from their forefathers, that once an extraordinary reflux took place, the channel of the gulf became dry, the green bottom appearing, and the whole body of water rolling away in an opposite direction. After the dry land, in the deepest part, had been seen, an extraordinary flood-tide came in, and restored the whole channel to its former state.
SPIRIT OF LIFE AND LOVE.
Thou hear'st the rustling amongst the trees,
'Tis the Wind that rustles amongst the trees
The Wind is something thou canst not see,
And those who are under the Spirit's control,
Sacred Musical Offering.
THE HYDROMETER AND THE CHINESE MERCHANT.
The Hydrometer is an instrument by which the strength of spirit is determined, or rather by which the quantity of water mixed with the spirit is ascertained; and the dependence which may be placed on its accuracy, once gave rise to a curious scene in China. A merchant sold to the purser of a ship a quantity of distilled spirit, according to a sample shown; but not standing in awe of conscience, he afterwards, in the privacy of his store-house, added a quantity of water to each cask. The article having been delivered on board, and tried by the hydrometer, was discovered to be wanting in strength. When the vendor was charged with the fraud, he stoutly denied it; but on the exact quantity of water which had been mixed with the spirit being named, he was confounded; for he knew of no human means by which the discovery could have been made, and, trem bling, he confessed his roguery.—If the ingenuity of man is thus able to detect the iniquity of a fellow-creature, and to expose his secret practices, how shall we escape the allseeing eye of the Almighty, that omniscient Being, "who both will bring to light the hidden things of darkness, and will make manifest the counsels of the heart?"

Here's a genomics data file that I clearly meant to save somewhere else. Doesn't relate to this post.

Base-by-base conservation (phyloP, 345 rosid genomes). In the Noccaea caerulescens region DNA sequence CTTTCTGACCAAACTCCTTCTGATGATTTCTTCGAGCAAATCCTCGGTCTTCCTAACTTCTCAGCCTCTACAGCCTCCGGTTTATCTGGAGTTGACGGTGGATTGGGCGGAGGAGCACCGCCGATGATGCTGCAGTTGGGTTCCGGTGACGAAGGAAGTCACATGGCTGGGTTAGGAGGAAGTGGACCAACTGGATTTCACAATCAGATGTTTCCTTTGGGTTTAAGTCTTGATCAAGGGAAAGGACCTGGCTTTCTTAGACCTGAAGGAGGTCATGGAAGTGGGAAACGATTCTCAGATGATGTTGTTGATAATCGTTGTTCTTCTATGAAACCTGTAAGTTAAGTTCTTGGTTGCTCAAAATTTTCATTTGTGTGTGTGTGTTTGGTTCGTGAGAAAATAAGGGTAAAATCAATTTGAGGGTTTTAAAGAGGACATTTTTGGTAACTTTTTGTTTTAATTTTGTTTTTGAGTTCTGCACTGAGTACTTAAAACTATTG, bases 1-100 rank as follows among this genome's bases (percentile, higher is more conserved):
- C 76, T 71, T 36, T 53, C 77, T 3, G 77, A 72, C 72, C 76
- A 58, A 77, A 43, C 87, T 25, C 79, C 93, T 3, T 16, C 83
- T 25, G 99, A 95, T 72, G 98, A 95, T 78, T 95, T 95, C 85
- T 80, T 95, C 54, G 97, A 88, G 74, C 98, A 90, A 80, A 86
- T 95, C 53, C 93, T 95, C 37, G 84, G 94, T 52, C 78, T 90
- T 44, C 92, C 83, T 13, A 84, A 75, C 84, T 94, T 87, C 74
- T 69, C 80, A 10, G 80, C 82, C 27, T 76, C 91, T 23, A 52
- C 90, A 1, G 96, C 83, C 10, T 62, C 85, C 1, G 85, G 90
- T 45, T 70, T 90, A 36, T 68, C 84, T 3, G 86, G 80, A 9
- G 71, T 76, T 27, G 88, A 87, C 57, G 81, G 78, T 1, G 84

Pause Before You Follow Example.—A mule, laden with salt, and an ass, laden with wool, went over a brook together. By chance the mule's pack became wetted; the salt melted, and his burden became lighter. After they had passed, the mule told his good fortune to the ass, who, thinking to speed as well, wetted his pack at the next water; but his load became the heavier, and he broke down under it.